10 October 2021

Impressive migration of a bee-eater - updated

"A female European Honey Buzzard was fitted with a satellite tracking system in Finland and was of particular interest to South African locals because it spent the most austral summer (our winter) around the town of Reitz in the Free State in South Africa. She left Reitz in SA to start heading north on 20 April and on 2 June she finally reached Finland where she will probably spend the boreal summer before probably returning again this autumn to South Africa."

The photo shows the data received from the tracker which plots the route that she took to head north... so, in just 42 days, she covered over 10,000 km at an average of more than 230 km every single day!  

Had to look up the bird:
The European honey buzzard (Pernis apivorus), also known as the pern or common pern, is a bird of prey in the family Accipitridae.

Despite its English name, this species is more closely related to kites of the genera Leptodon and Chondrohierax than to true buzzards in Buteo. The binomen is derived from Ancient Greek pernes περνης, a term used by Aristotle for a bird of prey, and Latin apivorus "bee-eating", from apis, "bee" and -vorus, "-eating". In fact, bees are much less important than wasps in the birds' diet. Note that it is accordingly called Wespenbussard ("wasp buzzard") in German and similarly in some other Germanic languages and also in Hungarian ("darázsölyv").

It is a specialist feeder, living mainly on the larvae and nests of wasps and hornets, although it will take small mammals, reptiles, and birds. It is the only known predator of the Asian hornet. It spends large amounts of time on the forest floor excavating wasp nests. It is equipped with long toes and claws adapted to raking and digging, and scale-like feathering on its head, thought to be a defence against the stings of its victims. Honey buzzards are thought to have a chemical deterrent in their feathers that protects them from wasp attacks.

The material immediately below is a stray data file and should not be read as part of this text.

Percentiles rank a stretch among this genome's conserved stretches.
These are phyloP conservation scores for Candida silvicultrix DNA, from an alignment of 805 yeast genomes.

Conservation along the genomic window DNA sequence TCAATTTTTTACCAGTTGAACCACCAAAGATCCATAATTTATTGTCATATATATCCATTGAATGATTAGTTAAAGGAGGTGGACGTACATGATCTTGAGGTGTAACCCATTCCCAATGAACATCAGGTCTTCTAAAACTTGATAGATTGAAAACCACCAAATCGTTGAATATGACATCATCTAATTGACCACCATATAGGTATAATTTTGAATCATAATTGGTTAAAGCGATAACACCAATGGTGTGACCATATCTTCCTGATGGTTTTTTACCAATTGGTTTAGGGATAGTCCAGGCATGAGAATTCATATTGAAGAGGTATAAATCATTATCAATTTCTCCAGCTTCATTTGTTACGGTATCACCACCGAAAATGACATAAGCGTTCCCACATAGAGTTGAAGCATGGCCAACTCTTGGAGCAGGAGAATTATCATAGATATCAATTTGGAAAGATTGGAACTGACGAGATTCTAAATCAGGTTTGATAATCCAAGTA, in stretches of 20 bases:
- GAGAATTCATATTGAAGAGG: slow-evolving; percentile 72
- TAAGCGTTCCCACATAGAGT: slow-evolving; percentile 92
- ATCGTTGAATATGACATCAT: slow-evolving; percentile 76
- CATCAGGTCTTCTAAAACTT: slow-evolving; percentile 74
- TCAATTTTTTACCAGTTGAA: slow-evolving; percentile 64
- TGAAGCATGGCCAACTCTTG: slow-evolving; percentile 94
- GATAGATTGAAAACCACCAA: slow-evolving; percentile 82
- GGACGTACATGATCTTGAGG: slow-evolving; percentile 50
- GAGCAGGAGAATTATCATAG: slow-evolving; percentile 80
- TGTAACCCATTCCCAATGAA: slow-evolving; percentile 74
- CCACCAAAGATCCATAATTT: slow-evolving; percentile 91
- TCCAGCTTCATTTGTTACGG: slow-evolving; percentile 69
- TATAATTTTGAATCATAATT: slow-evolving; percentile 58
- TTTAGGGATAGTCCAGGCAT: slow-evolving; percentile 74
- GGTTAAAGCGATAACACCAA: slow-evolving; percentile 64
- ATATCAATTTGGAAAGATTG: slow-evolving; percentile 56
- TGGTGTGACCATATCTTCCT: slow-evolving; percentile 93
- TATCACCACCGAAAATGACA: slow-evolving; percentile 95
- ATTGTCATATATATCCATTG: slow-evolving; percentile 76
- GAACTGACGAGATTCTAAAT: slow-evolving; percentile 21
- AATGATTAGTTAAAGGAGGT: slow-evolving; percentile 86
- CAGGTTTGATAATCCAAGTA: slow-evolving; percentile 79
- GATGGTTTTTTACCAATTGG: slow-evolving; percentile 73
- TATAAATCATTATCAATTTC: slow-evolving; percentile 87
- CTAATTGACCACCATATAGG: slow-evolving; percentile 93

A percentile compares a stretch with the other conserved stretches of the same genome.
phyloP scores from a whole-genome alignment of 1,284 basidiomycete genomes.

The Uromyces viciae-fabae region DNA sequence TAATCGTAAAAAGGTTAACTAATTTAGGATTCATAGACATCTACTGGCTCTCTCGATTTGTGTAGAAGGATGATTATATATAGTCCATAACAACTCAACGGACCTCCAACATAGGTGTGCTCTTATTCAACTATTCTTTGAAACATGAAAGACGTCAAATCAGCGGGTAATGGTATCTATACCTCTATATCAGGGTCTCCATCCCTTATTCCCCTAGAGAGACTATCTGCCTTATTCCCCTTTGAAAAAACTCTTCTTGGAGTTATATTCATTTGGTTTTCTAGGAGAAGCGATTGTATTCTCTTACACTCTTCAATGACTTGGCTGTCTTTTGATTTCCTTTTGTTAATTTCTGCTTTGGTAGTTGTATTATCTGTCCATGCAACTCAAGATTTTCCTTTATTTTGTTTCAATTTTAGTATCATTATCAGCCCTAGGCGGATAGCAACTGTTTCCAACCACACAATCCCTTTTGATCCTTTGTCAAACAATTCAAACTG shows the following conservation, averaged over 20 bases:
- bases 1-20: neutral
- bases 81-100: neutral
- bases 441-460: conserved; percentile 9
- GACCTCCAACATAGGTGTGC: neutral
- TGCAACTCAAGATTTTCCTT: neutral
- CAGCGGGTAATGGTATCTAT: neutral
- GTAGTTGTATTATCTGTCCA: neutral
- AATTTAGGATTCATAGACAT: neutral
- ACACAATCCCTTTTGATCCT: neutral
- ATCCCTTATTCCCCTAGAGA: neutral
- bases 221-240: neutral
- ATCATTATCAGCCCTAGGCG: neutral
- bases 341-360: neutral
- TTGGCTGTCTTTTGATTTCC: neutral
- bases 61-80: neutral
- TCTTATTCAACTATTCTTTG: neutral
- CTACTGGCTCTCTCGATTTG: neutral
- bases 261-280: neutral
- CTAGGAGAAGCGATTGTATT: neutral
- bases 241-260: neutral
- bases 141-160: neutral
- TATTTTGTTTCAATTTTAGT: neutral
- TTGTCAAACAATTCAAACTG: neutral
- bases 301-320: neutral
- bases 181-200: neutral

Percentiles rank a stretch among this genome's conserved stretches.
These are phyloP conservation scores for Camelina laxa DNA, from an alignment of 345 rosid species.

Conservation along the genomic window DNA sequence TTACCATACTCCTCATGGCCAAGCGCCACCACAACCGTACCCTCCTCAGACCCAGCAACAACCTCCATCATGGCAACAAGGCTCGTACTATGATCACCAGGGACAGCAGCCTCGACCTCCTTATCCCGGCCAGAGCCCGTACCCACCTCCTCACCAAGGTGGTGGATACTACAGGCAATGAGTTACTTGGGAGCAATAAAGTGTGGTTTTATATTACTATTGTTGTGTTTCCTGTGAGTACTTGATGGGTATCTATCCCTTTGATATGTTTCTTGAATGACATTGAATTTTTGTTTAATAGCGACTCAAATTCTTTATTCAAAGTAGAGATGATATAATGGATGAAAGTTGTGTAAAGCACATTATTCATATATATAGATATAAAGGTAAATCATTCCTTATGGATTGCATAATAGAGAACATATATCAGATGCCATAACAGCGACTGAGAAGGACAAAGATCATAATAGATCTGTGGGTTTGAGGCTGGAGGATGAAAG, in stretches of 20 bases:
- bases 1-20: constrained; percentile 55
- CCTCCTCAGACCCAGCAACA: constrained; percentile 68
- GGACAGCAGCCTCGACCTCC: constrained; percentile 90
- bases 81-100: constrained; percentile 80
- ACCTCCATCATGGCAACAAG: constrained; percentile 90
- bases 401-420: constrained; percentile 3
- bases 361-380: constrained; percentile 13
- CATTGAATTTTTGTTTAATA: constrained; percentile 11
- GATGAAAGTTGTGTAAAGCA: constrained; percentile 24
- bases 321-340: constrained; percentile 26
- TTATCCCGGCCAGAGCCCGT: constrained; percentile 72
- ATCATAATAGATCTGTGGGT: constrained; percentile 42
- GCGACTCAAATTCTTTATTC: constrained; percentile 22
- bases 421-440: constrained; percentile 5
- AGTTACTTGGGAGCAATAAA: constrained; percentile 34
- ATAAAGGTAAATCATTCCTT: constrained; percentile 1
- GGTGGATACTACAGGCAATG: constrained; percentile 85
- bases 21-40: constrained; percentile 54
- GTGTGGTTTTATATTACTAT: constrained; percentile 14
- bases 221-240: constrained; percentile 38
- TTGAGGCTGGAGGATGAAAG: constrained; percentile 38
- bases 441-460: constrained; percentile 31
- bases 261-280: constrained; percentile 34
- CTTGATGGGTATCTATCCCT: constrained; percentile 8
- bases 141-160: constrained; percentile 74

Wish we had one in the back yard to control the yellow jackets.

Reposted after totally rewriting the post based on information from the source, which was located by reader Lones Smith.

Addendum:  Gotta share this awesome photo found by reader Crowboy -


  1. Falcon?


    1. I have completely rewritten the post, deleting the Reddit via with the incorrect species name and replacing it with the info from the RSPB, which leads to more interesting information that what I had initially blogged. Thank you so much, Lones.

    2. You are welcome! Your blog is a regular for me.

  2. Thanks. Amazing: https://animalworld.tumblr.com/post/612425038052851712/european-honey-buzzard-pernis-apivorus

    1. Thank you, Crowboy, for the photo at the link, which I've added to the post.

    2. Similar subject is "up" on a local level. In early October, here in the Sacramento Valley, kettles of turkey vultures gather into large masses (I've seen a thousand at a time) and then head south. It's a matter of luck, catching these aggregations.

  3. The honey badger of birds L0L your stings mean nothing to me!!


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